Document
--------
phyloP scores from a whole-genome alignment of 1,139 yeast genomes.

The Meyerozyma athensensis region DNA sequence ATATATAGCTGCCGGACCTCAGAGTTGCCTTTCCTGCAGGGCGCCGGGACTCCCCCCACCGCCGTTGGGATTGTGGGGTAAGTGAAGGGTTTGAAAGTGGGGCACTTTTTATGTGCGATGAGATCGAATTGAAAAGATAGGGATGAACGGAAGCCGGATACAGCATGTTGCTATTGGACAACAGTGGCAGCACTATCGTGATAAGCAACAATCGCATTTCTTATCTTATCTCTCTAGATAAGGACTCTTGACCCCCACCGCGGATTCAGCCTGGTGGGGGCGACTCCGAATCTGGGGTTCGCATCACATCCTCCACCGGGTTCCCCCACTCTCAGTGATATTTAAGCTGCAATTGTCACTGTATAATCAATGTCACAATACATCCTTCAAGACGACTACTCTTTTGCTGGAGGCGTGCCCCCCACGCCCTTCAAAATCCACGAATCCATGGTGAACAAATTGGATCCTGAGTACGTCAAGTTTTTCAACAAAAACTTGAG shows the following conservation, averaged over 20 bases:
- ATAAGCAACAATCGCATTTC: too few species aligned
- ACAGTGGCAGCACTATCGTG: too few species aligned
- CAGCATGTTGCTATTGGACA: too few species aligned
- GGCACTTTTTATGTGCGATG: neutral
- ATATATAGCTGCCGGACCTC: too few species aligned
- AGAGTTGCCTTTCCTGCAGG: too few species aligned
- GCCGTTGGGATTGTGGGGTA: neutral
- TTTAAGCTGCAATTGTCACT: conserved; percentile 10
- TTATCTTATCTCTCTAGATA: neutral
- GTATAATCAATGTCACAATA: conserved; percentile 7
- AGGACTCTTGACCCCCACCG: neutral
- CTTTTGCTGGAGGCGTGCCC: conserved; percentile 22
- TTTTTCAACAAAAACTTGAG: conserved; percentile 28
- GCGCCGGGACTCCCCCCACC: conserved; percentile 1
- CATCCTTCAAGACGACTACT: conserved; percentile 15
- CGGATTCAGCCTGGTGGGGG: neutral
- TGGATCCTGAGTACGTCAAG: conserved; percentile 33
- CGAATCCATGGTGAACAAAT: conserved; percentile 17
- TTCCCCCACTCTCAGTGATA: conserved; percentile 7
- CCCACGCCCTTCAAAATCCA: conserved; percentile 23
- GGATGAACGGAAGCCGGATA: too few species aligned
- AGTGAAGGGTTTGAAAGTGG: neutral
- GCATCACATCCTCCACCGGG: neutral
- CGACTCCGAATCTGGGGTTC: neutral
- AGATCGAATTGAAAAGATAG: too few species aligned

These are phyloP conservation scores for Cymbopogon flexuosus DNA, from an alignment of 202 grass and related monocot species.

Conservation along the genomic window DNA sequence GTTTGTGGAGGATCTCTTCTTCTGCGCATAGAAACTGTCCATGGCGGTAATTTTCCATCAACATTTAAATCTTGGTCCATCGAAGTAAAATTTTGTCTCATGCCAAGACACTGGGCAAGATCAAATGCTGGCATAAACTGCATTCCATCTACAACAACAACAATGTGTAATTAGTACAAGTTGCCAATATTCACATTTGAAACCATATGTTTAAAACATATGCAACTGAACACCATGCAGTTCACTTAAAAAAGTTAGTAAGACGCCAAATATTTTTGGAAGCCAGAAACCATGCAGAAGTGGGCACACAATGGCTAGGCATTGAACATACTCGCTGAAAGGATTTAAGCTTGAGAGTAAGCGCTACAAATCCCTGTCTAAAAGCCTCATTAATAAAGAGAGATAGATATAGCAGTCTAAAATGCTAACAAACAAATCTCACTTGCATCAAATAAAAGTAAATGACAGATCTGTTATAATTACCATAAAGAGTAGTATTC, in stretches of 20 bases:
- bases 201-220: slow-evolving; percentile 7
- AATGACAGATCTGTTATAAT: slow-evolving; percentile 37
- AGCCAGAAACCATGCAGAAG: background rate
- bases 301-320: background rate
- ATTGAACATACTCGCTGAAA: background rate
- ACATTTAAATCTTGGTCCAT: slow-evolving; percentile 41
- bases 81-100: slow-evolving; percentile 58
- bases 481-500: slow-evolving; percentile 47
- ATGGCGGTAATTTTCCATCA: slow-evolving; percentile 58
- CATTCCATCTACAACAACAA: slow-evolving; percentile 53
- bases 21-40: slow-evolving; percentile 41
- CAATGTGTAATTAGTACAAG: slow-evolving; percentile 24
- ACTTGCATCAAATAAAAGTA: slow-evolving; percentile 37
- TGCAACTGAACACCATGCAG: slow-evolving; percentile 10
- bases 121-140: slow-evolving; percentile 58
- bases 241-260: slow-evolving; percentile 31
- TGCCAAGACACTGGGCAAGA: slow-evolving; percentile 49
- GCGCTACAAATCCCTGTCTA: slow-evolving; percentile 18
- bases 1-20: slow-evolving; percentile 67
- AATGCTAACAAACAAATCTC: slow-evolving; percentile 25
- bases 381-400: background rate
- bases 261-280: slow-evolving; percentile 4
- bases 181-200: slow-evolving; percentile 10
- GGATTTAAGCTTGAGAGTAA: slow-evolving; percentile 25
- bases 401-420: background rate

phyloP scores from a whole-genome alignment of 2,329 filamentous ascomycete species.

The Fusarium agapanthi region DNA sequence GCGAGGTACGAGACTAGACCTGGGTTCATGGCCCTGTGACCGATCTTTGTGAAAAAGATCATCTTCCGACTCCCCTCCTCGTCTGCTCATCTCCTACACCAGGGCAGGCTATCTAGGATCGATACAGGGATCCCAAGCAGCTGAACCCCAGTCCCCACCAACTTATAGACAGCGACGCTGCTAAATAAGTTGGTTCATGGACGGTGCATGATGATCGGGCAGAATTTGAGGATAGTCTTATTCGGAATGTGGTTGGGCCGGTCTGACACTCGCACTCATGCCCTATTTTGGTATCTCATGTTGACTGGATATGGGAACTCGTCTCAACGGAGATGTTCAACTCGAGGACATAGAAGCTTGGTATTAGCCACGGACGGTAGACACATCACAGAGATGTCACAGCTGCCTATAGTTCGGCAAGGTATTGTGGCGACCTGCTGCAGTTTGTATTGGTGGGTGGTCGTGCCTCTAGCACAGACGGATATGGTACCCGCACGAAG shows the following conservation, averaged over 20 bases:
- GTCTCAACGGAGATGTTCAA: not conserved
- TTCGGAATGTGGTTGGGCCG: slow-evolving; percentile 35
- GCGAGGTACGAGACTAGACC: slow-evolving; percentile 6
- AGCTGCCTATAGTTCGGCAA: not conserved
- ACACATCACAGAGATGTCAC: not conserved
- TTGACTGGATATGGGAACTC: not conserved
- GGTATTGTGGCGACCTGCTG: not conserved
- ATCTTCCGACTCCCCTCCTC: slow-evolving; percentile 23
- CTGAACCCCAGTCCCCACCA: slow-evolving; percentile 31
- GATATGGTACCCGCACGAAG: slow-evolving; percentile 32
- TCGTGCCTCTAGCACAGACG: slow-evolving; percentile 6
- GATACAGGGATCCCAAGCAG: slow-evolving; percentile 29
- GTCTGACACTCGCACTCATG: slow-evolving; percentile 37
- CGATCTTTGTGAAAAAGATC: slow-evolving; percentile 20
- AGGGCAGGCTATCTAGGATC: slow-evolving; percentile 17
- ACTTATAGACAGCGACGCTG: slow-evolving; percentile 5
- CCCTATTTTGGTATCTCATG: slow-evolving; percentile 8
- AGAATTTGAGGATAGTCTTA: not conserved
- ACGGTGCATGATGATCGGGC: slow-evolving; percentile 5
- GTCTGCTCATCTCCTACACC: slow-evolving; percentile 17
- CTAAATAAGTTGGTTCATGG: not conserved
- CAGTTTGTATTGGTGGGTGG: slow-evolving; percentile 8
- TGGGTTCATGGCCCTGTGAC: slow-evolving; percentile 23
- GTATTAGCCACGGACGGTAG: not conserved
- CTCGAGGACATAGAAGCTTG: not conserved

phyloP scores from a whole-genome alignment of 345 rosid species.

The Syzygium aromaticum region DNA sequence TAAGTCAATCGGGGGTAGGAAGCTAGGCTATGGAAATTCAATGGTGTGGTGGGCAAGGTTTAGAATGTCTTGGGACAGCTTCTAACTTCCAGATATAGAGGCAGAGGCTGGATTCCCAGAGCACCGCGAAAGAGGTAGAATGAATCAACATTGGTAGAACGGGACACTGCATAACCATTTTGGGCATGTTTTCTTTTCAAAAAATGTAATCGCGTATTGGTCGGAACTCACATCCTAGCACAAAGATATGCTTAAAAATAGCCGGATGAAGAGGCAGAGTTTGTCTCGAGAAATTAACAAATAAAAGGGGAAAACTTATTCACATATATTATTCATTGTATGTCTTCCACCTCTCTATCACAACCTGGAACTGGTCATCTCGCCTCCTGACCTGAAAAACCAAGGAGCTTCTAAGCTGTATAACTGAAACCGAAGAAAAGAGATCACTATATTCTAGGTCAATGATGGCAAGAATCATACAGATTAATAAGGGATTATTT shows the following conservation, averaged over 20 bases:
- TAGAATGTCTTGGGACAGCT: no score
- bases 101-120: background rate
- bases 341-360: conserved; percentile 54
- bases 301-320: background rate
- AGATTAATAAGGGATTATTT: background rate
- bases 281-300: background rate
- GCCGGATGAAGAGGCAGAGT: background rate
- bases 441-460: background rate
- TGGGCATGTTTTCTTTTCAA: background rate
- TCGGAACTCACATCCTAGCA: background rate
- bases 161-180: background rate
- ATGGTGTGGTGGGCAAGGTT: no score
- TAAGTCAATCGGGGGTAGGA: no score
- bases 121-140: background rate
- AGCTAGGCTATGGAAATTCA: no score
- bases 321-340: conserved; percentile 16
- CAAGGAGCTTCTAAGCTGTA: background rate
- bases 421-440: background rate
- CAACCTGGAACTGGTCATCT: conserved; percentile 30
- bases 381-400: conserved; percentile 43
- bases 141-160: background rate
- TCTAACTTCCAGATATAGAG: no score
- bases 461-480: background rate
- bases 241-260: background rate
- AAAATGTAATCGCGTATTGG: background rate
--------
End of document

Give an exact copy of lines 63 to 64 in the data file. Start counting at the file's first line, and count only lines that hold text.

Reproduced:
- GGTATTGTGGCGACCTGCTG: not conserved
- ATCTTCCGACTCCCCTCCTC: slow-evolving; percentile 23